Every day we continue to follow Adam and Eve’s poor example. God warned them of the consequences of a certain action. And yet they still disobeyed.
Are we any different?
We know the consequences of gossiping, cheating, losing our tempers, being lazy, or engaging in promiscuity. But that doesn’t stop us from talking about people behind their backs, fudging the numbers at work, taking out our frustrations on family members, neglecting our responsibilities, or sleeping around.
The list could go on. We know better, yet we can’t seem to do better.
It seems that, like those who are predisposed to alcoholism, we are born with the propensity to sin. But this doesn’t let us off the hook. An alcoholic can still choose sobriety.
Perhaps the best explanation for the consequences of original sin is that Adam and Eve represented all of humanity. It’s almost like we were there in the garden and made the same choice.
In other words, we’re all in this mess together. We are Adam and Eve; they are us.11 And so we continue to experience the brokenness that comes from sin in our lives.
But, as dismal as this all sounds, there is good news. The Bible also says that through his perfect life, his sacrificial death for our sins, and his resurrection and victory over death, Jesus offers us new life.
Sin and death need not have a stronghold in our lives. By following Jesus and placing our trust in him, we can become the people God created us to be. “For,” the apostle Paul wrote, “if, by the trespass of the one man, death reigned through that one man, how much more will those who receive God’s abundant provision of grace and of the gift of righteousness reign in life through the one man, Jesus Christ!”12
According to Christian understanding, through faith and trust in Jesus, we can each be made new creations—forgiven of our sins and set free from the power of evil.13 The consequences of original sin can and will be overcome when we trust in the original Savior.14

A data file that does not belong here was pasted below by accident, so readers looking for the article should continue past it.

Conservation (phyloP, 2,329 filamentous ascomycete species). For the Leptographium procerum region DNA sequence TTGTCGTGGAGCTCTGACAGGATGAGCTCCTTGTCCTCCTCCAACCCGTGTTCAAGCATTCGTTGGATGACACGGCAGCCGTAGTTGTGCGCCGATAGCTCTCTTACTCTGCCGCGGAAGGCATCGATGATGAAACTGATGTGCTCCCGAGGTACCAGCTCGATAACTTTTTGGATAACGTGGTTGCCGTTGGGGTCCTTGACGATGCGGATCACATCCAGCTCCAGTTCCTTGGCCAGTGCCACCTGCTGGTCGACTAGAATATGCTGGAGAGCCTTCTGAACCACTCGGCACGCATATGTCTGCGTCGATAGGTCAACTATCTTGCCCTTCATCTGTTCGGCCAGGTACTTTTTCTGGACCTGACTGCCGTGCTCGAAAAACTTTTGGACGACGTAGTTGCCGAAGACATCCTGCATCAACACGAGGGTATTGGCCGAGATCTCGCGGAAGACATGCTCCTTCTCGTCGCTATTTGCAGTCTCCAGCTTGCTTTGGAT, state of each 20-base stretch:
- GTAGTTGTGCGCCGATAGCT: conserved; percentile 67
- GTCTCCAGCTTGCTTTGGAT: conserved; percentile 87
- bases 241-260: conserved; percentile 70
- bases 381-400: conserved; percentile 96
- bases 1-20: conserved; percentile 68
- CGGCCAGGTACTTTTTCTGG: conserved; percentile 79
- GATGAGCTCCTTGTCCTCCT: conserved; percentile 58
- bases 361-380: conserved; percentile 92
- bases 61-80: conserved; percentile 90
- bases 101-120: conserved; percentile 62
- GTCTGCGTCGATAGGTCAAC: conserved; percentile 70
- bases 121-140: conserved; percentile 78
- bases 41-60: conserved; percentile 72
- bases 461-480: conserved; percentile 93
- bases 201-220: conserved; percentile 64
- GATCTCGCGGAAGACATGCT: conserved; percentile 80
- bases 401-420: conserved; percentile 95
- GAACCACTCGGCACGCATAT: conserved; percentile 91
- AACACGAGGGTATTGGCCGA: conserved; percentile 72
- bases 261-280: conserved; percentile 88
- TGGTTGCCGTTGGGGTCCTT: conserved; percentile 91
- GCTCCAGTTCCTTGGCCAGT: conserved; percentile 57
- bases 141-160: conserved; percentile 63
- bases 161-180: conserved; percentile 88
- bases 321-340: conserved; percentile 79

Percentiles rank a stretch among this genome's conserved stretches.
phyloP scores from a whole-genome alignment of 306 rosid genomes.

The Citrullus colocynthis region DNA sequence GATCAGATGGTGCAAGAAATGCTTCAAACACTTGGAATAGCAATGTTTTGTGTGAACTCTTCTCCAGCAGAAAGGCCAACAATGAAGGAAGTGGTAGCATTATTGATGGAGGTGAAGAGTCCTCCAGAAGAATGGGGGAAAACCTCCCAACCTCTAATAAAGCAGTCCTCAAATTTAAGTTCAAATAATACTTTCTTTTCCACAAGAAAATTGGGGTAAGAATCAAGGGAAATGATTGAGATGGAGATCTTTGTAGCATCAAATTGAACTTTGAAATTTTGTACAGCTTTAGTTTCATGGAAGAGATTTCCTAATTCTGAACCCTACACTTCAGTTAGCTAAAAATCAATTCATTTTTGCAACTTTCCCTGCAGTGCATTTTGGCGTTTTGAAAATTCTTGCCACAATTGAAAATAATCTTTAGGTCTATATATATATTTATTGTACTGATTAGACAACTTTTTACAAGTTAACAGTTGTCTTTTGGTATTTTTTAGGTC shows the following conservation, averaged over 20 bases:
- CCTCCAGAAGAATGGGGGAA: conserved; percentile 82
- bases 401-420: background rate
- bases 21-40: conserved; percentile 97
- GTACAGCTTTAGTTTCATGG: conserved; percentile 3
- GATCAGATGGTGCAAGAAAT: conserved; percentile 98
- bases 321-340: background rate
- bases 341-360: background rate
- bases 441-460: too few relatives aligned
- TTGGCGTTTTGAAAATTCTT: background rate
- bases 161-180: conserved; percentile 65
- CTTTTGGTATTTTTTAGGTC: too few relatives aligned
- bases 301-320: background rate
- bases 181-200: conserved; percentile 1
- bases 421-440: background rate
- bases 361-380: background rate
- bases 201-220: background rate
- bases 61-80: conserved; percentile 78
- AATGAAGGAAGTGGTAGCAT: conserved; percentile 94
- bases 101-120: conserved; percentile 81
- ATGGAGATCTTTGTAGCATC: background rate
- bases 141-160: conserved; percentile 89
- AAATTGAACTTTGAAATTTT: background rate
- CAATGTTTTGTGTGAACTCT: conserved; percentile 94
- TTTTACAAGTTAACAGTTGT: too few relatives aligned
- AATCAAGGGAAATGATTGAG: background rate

- Interestingly, the Bible does not specify what kind of fruit of it was, but popular folk religion has related it to the apple.
- Mark Twain, Pudd’nhead Wilson and Those Extraordinary Twins (New York: Harpers and Brothers, 1923), 19.
- The Holy Bible, New International Version © 2011, Romans 5:12–21 and 1 Corinthians 15:20–28.
- See Millard J. Erickson, Christian Theology, 2nd ed., (Grand Rapids, MI: Baker, 1998), 652–658.
- Cornelius Plantinga Jr., Not the Way It’s Supposed to Be: A Breviary of Sin (Grand Rapids, MI: Eerdmans, 1995), 26.
- The Holy Bible, Genesis 2:16–17.
- Ibid., Genesis 3:5.
- A helpful description of this story can be found in Scot McKnight’s Embracing Grace: A Gospel for All of Us (Brewster, MA: Paraclete Press, 2005), 37–51.
- The Holy Bible, Romans 5:12.
- Ibid., italics added for emphasis.
- For a lengthy academic discussion about what Paul may have meant in Romans 5:12 and how our sin relates to Adam’s sin, see Douglas Moo’s The Epistle to the Romans (Grand Rapids, MI: Eerdmans, 1996), 316–329.
- The Holy Bible, Romans 5:17.
- Ibid., Romans 7:21–25.
- See Timothy Keller, The Reason for God: Belief in an Age of Skepticism (New York: Dutton, 2008), 169-173.
- Photo Credit: ollirg / Shutterstock.com.